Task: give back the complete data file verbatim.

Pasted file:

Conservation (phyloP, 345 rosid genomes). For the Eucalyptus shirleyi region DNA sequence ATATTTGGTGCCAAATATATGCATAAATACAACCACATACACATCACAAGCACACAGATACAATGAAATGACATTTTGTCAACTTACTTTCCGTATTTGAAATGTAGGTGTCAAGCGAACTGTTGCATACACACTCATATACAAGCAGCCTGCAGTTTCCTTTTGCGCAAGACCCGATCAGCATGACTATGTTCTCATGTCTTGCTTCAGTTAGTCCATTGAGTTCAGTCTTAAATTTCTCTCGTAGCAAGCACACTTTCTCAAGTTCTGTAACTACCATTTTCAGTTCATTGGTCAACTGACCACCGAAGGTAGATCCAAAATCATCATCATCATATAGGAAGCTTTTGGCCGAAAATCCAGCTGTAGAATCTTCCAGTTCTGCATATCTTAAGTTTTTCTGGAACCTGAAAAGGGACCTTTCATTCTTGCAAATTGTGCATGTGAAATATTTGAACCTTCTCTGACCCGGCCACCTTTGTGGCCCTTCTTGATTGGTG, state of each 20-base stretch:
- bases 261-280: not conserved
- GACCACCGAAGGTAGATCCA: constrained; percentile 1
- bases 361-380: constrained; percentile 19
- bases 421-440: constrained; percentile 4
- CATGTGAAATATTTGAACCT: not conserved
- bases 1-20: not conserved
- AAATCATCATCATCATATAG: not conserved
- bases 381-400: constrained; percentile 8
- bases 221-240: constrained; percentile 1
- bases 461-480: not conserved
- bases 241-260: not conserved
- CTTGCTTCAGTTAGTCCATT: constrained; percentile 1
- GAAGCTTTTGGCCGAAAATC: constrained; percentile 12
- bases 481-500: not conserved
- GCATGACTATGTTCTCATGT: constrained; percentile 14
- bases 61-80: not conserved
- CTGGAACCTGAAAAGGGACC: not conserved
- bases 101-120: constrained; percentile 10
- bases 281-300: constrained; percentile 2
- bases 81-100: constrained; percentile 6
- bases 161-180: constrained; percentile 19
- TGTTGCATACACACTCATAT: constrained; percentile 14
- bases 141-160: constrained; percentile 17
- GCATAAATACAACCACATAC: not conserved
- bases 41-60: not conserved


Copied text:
Conservation (phyloP, 345 rosid genomes). For the Eucalyptus shirleyi region DNA sequence ATATTTGGTGCCAAATATATGCATAAATACAACCACATACACATCACAAGCACACAGATACAATGAAATGACATTTTGTCAACTTACTTTCCGTATTTGAAATGTAGGTGTCAAGCGAACTGTTGCATACACACTCATATACAAGCAGCCTGCAGTTTCCTTTTGCGCAAGACCCGATCAGCATGACTATGTTCTCATGTCTTGCTTCAGTTAGTCCATTGAGTTCAGTCTTAAATTTCTCTCGTAGCAAGCACACTTTCTCAAGTTCTGTAACTACCATTTTCAGTTCATTGGTCAACTGACCACCGAAGGTAGATCCAAAATCATCATCATCATATAGGAAGCTTTTGGCCGAAAATCCAGCTGTAGAATCTTCCAGTTCTGCATATCTTAAGTTTTTCTGGAACCTGAAAAGGGACCTTTCATTCTTGCAAATTGTGCATGTGAAATATTTGAACCTTCTCTGACCCGGCCACCTTTGTGGCCCTTCTTGATTGGTG, state of each 20-base stretch:
- bases 261-280: not conserved
- GACCACCGAAGGTAGATCCA: constrained; percentile 1
- bases 361-380: constrained; percentile 19
- bases 421-440: constrained; percentile 4
- CATGTGAAATATTTGAACCT: not conserved
- bases 1-20: not conserved
- AAATCATCATCATCATATAG: not conserved
- bases 381-400: constrained; percentile 8
- bases 221-240: constrained; percentile 1
- bases 461-480: not conserved
- bases 241-260: not conserved
- CTTGCTTCAGTTAGTCCATT: constrained; percentile 1
- GAAGCTTTTGGCCGAAAATC: constrained; percentile 12
- bases 481-500: not conserved
- GCATGACTATGTTCTCATGT: constrained; percentile 14
- bases 61-80: not conserved
- CTGGAACCTGAAAAGGGACC: not conserved
- bases 101-120: constrained; percentile 10
- bases 281-300: constrained; percentile 2
- bases 81-100: constrained; percentile 6
- bases 161-180: constrained; percentile 19
- TGTTGCATACACACTCATAT: constrained; percentile 14
- bases 141-160: constrained; percentile 17
- GCATAAATACAACCACATAC: not conserved
- bases 41-60: not conserved